Committee key to fate of offices move
WINCHESTER — The proposal by a private company to provide land and financing for a new Frederick County government office building will go before the locality’s Public Works Committee at a special meeting Aug. 6.
The panel will evaluate the proposal and, if it is determined to be a worthwhile offer, it will stay in the committee until the county and developer come to a comprehensive agreement, according to County Administrator John R. Riley Jr.
Such an agreement would include the framework the county and developer would use to move forward with the financing and construction process, Riley said Friday morning.
“It’s probably going to take a while to get to that point,” he said.
“I don’t know how long at this point. Hopefully when we have the first [Public Works] Committee meeting and define the process for the applicant we’ll have a better idea of what it will take to get through [the process].”
The county government received an unsolicited proposal in March from Frederick County Center LLC under the state’s Public-Private Education Facilities and Infrastructure Act of 2002 (PPEA) to provide financing for the design and construction of a building.
The county’s current facility — at 107 N. Kent St. in Winchester — contains 100,000 square feet of space, while the company is proposing a 150,000-square-foot building.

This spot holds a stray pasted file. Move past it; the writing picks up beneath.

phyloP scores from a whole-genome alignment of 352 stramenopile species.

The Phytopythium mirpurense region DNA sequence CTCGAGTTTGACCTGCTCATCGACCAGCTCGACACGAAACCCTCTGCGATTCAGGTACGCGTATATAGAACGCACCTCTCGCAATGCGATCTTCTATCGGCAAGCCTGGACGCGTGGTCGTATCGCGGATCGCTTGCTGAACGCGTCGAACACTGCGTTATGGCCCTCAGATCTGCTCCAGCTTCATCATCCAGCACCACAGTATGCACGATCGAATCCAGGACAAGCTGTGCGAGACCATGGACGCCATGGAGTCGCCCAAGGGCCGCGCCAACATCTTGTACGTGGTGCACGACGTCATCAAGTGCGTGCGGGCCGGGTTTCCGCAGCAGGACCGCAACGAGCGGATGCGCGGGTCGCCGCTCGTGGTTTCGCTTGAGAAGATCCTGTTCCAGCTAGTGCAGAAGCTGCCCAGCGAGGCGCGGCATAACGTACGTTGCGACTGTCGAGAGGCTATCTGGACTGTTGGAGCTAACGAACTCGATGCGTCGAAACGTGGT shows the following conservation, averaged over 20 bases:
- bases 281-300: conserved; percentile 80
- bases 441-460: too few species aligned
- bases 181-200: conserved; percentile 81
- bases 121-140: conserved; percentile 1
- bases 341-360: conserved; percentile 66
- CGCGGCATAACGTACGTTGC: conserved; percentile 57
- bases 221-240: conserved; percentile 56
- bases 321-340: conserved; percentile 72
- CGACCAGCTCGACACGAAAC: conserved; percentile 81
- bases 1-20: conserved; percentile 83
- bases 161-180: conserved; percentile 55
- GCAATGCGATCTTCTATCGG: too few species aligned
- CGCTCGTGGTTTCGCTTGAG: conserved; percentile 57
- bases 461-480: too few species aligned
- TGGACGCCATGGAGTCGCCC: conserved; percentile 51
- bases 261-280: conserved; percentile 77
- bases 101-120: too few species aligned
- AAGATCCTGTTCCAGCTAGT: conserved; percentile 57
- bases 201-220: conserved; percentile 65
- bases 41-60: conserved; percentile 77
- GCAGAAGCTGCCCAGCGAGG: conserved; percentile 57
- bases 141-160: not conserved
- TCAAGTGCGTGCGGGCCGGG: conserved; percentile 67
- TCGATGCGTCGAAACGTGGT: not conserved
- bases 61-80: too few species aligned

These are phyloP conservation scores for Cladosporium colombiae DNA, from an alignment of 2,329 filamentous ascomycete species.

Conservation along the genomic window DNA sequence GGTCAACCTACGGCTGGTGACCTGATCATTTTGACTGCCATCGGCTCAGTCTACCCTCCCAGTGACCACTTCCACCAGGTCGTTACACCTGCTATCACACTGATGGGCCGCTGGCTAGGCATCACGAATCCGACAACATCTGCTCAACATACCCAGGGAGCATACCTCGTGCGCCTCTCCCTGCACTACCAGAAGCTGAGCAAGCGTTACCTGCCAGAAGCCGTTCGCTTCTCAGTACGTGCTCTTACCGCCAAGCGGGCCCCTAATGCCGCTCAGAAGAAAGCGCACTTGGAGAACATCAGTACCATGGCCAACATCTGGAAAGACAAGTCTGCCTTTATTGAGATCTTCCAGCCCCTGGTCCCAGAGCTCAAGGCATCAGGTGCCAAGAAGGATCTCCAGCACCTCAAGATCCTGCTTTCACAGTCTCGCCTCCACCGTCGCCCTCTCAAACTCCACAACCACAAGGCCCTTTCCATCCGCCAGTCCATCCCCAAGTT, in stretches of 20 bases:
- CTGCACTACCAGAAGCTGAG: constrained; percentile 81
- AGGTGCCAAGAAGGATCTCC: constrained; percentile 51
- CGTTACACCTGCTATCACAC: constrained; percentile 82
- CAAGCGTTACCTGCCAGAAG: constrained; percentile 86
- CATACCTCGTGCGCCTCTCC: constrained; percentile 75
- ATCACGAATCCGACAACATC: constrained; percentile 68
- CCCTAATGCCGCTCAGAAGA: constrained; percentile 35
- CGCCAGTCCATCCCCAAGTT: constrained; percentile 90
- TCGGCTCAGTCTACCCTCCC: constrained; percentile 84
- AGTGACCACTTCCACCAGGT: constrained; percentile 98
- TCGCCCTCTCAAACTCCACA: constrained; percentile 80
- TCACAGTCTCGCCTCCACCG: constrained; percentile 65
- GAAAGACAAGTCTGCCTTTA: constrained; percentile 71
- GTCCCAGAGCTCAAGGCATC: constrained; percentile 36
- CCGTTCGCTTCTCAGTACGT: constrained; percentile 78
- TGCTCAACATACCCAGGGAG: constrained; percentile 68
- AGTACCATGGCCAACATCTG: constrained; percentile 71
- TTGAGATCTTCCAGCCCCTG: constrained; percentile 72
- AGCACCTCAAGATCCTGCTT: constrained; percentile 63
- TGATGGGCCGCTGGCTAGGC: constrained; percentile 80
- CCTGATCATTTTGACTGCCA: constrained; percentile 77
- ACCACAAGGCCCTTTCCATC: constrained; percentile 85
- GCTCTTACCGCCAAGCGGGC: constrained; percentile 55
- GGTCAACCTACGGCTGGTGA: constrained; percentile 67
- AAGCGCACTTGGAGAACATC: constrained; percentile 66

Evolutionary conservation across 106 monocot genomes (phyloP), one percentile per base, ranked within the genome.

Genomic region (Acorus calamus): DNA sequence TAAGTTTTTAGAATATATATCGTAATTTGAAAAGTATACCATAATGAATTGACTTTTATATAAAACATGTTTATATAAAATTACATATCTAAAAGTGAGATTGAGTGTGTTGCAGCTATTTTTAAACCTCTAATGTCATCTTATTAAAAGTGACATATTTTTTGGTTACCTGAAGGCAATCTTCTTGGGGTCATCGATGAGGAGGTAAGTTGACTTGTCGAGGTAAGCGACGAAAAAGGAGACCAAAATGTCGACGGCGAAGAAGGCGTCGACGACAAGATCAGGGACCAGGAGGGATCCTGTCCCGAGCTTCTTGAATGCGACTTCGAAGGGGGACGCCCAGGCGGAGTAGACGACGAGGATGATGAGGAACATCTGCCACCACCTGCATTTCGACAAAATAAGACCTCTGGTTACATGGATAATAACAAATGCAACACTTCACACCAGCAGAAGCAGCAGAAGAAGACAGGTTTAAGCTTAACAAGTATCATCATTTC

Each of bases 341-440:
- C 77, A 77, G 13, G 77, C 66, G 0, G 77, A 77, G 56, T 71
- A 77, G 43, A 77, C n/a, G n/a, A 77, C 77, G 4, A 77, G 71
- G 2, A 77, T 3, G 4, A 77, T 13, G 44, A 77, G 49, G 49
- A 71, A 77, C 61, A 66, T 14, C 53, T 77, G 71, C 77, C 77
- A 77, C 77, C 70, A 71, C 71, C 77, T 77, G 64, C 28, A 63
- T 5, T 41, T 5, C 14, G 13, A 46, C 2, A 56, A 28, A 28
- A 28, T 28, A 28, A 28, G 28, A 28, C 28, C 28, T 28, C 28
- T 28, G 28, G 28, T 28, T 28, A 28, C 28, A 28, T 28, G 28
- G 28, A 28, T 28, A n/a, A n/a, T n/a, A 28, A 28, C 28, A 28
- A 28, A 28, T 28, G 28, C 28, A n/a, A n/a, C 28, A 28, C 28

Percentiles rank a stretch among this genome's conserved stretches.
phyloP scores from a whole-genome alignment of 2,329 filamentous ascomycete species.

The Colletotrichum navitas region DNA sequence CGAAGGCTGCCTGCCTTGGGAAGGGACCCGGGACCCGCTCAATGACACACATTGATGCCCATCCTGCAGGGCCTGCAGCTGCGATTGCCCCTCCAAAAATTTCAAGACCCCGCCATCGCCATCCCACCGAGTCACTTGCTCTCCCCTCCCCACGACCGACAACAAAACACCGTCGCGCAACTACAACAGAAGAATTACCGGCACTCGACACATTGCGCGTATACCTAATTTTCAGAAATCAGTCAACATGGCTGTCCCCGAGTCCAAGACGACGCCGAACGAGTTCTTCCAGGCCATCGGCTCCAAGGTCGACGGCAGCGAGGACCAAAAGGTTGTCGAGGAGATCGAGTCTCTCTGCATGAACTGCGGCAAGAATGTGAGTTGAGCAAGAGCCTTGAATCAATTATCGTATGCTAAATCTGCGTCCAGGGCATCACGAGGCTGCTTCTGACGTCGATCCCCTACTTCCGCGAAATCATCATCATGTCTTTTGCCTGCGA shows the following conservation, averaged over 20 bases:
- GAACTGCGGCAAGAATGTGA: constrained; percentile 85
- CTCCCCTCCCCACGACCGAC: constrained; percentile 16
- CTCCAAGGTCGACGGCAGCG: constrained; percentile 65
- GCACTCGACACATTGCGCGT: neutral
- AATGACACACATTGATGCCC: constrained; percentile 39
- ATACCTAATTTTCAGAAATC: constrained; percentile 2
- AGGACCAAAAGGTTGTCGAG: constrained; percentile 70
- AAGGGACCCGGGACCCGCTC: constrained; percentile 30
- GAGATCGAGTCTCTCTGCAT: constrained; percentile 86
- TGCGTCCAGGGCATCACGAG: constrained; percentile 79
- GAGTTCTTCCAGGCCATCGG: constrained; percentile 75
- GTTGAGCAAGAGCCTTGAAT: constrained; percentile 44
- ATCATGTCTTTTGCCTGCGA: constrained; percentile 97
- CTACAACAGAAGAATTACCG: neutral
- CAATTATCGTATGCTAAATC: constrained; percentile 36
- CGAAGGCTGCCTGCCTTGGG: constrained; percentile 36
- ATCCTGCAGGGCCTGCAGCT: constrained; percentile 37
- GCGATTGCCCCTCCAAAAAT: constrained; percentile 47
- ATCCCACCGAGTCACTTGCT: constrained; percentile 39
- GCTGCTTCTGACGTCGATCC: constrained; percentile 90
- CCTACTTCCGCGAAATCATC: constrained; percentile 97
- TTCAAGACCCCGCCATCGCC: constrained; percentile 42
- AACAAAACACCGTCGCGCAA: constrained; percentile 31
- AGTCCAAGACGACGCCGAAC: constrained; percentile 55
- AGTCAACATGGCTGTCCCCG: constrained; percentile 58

According to the proposal, Frederick County Center LLC would provide land in the county for the project, and would purchase the existing building.
The deadline for private entities to submit competing proposals was June 25, and no others were received.
Frederick’s Board of Supervisors voted July 10 to send the proposal to the Public Works Committee.
The committee will have to evaluate the proposal in closed session because Frederick County Center LLC has not allowed the proprietary parts of the document to be released publicly.
If the county and the LLC reach a comprehensive agreement, a public hearing would have to be held before the Board of Supervisors votes on whether to move forward with the project. At that time, the details of the proposal would have to be disclosed, according to Riley.
Alan Gernhardt, staff attorney for the Virginia Freedom of Information Advisory Council, said Monday that the PPEA provides exemptions that allow involved parties to withhold details — including trade secrets or information that would affect the bargaining position of either entity — until a comprehensive agreement is reached.
If the Public Works Committee completes its evaluation and determines the proposal would not benefit the county, that would probably be the end of the matter, Riley said.
The committee is comprised of six members — three supervisors and three citizens. They are Chairman Gene Fisher, supervisors Gary Lofton and Robert Wells and citizens Whit Wagner, David Ganse and Jim Wilson.
In 1994, the county came close to moving its offices out of Winchester but struck an agreement with the city that kept them downtown and allowed for the expanded 100,000-square-foot facility on North Kent. The terms of that agreement expired Jan. 1, 2006.